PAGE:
As first reported last week, Rihanna is in the midst of a legal battle with British clothing brand Topshop, over the sale of a sleeveless t-shirt featuring her (allegedly unauthorized) image.
2. But, while the New York Post reported Rihanna sought $5 million from Topshop in damages, court documents reveal that’s not the case.
BuzzFeed Fashion has obtained all the court documents relating to the case, including Rihanna’s complaint and Topshop’s reply. Rihanna’s claim makes no mention of any set amount for damages. While Topshop’s and Rihanna’s legal teams were unavailable to comment for this story, British lawyers not working on the case explained that any damages granted would only be calculated after trial anyway — and only if Rihanna wins.
So get comfortable, there’s legalese coming up.
Topshop initially sold the product labeled as a “RIHANNA TANK.” After first receiving informal complaints from Rihanna’s team, the tee’s product title changed to “HEADSCARF GIRL TANK,” and later again to “ICON TANK.” Now, the tee is no longer for sale at Topshop under any name (though you might find it on eBay).
Rihanna was clearly quite unhappy about this. Along with two L.A.-based companies that retain her licensing rights and trademark, she filed an intellectual property claim against Topshop’s parent company Arcadia Group Brands Ltd. Filed by British legal firm Reed Smith, the case went before the Chancery Division of the High Court of Justice in London on March 30th, 2012.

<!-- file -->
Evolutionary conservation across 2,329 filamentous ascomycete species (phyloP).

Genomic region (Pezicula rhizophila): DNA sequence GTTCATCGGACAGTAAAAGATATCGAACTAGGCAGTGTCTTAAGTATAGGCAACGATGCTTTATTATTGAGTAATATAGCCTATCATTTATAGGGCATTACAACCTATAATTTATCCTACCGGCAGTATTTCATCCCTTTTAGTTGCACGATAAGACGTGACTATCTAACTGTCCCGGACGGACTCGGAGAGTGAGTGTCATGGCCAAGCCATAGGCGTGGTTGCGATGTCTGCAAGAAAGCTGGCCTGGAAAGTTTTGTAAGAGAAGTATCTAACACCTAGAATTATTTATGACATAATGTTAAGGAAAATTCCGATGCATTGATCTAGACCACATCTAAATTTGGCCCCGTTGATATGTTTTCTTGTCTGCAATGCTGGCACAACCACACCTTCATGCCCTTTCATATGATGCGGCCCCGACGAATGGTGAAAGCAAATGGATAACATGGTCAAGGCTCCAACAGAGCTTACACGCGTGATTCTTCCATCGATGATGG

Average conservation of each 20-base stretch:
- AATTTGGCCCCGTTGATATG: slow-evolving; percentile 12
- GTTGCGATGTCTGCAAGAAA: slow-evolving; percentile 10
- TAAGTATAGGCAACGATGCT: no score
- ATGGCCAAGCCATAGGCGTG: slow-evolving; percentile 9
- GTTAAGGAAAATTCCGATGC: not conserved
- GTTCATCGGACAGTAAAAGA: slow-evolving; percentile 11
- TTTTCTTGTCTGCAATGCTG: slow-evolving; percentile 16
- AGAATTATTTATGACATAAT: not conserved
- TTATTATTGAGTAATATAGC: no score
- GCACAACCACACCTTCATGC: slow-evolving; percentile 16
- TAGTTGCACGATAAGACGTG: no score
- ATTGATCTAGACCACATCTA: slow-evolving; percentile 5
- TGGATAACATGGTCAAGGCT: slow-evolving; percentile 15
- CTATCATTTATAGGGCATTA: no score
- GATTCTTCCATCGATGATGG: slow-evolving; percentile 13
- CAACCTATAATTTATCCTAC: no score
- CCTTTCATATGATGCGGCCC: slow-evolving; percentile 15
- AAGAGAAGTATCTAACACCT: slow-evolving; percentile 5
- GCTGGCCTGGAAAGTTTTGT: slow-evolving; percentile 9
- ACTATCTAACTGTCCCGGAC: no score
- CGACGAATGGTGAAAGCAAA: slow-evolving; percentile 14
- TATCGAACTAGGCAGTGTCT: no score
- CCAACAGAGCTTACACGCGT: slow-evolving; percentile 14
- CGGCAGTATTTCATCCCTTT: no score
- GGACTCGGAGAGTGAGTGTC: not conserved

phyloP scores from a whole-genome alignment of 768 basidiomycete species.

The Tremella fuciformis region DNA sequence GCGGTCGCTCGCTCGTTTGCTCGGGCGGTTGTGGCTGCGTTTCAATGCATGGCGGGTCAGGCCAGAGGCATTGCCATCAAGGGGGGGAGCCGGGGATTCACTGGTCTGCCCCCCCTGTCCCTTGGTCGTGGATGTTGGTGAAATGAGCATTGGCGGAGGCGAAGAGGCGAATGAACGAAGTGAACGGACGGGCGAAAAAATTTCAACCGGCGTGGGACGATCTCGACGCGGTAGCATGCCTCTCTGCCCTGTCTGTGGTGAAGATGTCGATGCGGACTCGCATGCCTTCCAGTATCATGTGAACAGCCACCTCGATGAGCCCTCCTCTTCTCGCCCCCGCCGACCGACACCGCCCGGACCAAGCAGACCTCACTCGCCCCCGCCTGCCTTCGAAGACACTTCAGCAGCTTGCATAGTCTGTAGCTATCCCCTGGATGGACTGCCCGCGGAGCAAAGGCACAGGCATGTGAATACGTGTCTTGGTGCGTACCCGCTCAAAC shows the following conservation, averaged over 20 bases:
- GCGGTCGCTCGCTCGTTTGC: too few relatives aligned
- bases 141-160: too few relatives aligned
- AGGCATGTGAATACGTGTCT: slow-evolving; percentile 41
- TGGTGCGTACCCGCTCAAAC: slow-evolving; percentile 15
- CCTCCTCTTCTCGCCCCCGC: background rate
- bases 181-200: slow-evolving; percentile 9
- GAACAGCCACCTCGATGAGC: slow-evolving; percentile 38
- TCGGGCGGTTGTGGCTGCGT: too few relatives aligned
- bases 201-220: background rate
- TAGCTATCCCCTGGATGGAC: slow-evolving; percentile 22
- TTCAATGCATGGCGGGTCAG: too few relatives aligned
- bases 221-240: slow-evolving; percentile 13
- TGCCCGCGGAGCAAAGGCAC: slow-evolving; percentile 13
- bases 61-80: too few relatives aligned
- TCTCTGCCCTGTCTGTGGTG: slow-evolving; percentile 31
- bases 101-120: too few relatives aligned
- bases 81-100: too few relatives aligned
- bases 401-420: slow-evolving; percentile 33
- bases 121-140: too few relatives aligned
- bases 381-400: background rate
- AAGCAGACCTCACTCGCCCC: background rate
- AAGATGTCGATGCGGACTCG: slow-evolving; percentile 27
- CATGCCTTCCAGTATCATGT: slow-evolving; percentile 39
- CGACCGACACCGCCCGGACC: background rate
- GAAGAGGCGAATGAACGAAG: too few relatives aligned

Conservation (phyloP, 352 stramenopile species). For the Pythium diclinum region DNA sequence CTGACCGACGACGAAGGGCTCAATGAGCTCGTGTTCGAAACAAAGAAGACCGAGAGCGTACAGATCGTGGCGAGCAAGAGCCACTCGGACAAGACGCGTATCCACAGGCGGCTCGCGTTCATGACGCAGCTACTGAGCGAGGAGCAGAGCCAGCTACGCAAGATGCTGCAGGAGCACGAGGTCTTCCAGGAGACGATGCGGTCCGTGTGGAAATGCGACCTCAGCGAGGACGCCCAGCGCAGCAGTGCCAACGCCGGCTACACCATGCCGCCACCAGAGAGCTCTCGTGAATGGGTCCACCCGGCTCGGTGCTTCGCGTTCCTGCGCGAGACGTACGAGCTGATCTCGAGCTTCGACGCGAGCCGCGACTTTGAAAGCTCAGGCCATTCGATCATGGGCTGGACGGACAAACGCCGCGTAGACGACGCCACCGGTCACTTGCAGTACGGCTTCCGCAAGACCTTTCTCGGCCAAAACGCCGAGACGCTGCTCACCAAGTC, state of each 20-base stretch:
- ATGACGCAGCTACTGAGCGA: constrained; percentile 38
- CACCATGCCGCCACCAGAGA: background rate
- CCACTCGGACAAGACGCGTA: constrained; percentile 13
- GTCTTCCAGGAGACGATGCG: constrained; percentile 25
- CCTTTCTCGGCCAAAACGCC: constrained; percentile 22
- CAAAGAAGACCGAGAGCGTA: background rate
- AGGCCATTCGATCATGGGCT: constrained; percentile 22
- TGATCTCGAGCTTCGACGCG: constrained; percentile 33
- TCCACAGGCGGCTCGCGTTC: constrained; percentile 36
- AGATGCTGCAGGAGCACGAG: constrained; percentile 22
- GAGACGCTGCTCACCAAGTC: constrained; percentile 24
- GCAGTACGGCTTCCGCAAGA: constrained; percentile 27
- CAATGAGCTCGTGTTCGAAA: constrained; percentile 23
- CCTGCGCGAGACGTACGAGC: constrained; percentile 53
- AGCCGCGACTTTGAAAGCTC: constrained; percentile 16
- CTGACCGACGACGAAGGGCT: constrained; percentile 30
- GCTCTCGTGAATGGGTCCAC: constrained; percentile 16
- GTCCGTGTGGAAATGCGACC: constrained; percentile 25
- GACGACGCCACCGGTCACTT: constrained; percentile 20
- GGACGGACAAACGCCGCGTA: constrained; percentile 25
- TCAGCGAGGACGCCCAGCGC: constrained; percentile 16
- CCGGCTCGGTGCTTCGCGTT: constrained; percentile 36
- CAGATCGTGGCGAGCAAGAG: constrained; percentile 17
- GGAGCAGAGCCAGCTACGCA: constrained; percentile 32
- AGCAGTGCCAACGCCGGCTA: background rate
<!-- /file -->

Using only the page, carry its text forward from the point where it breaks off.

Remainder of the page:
In the case, Ri-Ri’s lawyers begin by explaining her cultural significance. She’s one of the most well-known recording artists in the world, of course, but it’s entirely possible that an older British judge would have missed out on her hits…or, you know, changed the channel after catching a split-second of her “S&M” video because they assumed they’d accidentally turned on a pay-per-view porn channel. A fun fact in their explanation of her global superstar status:
The first claimant is known professionally by her middle name, RIHANNA, which is a unique spelling of the traditional Welsh name RHIANNON, also spelt RHIANNA and RIANNA, and is distinctive to the first claimant.
In their response to the claim, Topshop’s lawyers accept that Rihanna’s reputation “has generated a substantial amount of goodwill” in the field of music. (Though, interestingly, they dispute the name Rihanna itself is unique to her.)
Perhaps not actually having seen Battleship themselves, Rihanna’s lawyers also tout her acting cred, noting “excellent reviews being made of the first claimant’s services.” So actually, while the Hollywood Reporter said Rihanna seemed to be “having the most fun” in the film, Roger Ebert wrote in The Chicago Sun-Times, “The film eventually comes down to lots of scenes in which things get ‘blowed up real good’… you get the feeling that Hasbro showed director Peter Berg some Michael Bay movies and told him to go and do likewise.” And the The New York Times accused Battleship of having “a plot as unambitious as a macaroni dinner, familiar and easy to eat and not particularly nutritious.”
She and the two companies co-filing the claim (Roraj Trade LLC and Combermere Entertainment Properties LLC) “police her image” closely, because she’s a big deal. The claim states they “carefully consider and select which images and likenesses can be authorised pursuant to the licensing regime set out above. The appearance of the first claimant in any authorised image is a matter of considerable importance.”
The complaint notes that the Arcadia Group had traded “fairly” with Rihanna’s trademarks — in 2009, Combermere Entertainment Properties (plaintiff #3) licensed authorised images of Rihanna to the Bravado Merchandising Group, which sold the images to Topman. Here’s one of those tees, featuring a print of Rihanna’s Loud album cover.